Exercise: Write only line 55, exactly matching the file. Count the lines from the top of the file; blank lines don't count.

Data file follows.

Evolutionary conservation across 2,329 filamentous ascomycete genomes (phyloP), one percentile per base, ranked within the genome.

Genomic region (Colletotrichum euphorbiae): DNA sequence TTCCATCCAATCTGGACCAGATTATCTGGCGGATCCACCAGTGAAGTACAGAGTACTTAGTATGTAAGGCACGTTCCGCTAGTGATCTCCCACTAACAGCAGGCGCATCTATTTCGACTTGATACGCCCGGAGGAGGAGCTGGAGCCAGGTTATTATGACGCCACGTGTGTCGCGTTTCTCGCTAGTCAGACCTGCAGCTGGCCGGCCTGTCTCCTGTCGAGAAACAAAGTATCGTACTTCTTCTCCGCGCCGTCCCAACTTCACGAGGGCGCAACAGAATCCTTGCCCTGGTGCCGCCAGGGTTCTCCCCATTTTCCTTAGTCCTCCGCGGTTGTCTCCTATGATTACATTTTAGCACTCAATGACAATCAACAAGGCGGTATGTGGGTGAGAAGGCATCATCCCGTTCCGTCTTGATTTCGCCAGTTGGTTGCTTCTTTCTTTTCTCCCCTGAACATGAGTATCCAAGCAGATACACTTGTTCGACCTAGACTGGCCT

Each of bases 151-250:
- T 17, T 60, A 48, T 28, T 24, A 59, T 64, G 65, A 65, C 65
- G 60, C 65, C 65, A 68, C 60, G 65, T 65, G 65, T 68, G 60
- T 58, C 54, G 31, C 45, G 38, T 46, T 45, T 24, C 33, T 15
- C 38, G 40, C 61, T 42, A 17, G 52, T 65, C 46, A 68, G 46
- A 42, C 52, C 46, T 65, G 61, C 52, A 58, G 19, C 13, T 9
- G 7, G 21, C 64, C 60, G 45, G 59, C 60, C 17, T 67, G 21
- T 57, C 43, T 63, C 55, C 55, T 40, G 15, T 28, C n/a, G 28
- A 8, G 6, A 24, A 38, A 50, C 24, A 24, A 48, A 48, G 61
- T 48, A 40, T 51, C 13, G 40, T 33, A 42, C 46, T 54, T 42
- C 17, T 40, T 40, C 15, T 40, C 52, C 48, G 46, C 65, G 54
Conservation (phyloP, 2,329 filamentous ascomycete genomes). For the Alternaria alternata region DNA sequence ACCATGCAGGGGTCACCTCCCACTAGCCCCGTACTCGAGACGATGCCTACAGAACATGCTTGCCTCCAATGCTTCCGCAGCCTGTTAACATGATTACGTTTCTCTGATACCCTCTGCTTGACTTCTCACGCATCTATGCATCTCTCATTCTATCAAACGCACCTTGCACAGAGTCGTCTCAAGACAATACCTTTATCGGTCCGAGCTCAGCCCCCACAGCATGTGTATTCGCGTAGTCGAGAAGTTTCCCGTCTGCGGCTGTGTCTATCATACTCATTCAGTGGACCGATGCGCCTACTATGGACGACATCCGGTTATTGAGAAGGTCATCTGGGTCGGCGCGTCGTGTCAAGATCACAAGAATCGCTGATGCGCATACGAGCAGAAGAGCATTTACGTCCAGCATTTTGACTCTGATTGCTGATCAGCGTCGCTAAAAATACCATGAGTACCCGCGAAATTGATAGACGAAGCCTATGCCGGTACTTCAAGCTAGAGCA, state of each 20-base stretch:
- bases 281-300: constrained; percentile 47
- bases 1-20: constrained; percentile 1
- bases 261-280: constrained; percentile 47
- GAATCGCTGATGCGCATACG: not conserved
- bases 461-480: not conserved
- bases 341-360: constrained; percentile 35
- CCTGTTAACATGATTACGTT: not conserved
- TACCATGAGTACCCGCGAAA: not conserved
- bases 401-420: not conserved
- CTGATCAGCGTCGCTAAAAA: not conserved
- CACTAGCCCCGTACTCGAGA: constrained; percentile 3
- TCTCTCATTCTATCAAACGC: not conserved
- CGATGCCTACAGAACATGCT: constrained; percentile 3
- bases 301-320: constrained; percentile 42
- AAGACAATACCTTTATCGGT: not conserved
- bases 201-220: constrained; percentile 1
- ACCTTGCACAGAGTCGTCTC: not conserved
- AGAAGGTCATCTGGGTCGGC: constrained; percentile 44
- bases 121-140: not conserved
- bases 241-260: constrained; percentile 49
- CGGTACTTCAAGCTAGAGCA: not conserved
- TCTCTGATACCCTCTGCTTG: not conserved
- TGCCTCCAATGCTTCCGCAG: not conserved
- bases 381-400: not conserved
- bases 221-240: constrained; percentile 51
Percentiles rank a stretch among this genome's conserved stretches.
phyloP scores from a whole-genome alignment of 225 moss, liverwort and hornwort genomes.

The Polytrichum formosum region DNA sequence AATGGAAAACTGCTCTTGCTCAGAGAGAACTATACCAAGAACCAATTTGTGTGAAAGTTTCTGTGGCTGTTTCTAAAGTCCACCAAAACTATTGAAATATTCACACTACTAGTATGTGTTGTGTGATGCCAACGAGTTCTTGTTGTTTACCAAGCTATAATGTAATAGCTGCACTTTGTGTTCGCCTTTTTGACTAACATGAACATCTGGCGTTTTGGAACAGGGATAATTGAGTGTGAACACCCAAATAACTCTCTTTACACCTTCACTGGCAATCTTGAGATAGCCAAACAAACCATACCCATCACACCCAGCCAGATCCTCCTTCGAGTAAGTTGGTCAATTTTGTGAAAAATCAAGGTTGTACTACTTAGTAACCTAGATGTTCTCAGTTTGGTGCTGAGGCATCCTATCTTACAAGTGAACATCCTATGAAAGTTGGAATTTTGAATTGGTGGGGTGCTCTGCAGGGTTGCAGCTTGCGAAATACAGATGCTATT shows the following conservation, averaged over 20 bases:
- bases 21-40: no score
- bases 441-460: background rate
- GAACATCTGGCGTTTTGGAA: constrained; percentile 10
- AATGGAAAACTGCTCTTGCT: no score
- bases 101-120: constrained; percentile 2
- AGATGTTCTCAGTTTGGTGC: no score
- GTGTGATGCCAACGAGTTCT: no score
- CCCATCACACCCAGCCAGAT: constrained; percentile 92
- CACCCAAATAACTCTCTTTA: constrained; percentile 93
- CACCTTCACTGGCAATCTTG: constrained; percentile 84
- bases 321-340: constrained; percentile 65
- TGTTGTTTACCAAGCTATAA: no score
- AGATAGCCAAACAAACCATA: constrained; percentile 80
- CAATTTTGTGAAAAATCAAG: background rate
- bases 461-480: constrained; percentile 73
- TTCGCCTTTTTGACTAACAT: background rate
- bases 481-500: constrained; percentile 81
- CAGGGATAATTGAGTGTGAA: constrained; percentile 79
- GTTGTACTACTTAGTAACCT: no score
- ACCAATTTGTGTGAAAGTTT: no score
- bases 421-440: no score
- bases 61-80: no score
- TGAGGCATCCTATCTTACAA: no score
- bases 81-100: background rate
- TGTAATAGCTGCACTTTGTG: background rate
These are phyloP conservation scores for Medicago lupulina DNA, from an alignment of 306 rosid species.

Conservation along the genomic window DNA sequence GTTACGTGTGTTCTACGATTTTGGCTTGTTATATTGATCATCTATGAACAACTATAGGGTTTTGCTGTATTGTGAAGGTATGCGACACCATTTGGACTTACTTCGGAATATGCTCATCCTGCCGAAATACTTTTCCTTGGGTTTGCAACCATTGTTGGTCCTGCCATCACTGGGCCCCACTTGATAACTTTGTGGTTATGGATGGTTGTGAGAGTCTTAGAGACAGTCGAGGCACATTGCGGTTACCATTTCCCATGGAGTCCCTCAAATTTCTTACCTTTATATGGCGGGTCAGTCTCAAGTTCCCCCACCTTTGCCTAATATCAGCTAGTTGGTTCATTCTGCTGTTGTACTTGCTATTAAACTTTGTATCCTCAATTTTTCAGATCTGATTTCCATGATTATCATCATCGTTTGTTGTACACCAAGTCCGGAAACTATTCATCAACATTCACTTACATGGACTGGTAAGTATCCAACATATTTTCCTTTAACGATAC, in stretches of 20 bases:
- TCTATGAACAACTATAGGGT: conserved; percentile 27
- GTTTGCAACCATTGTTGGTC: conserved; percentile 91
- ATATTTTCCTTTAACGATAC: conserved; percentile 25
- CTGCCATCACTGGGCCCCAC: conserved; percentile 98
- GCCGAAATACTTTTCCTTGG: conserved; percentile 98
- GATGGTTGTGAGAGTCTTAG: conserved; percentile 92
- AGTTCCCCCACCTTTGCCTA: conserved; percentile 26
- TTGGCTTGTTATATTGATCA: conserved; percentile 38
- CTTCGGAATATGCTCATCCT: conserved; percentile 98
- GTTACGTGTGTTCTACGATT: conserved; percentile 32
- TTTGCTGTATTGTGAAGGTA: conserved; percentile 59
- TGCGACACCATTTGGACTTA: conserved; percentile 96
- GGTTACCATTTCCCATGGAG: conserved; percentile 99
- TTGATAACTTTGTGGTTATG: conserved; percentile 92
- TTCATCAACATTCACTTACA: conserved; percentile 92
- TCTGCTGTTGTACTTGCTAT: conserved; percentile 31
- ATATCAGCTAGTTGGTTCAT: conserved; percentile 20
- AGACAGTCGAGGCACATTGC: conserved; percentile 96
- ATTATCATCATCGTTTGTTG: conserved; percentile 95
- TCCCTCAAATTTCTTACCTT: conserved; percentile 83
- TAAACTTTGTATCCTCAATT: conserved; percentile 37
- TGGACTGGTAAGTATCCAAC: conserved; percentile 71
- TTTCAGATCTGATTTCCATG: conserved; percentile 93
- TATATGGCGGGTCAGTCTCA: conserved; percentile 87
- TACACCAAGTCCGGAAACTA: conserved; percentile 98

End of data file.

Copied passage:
- AGATAGCCAAACAAACCATA: constrained; percentile 80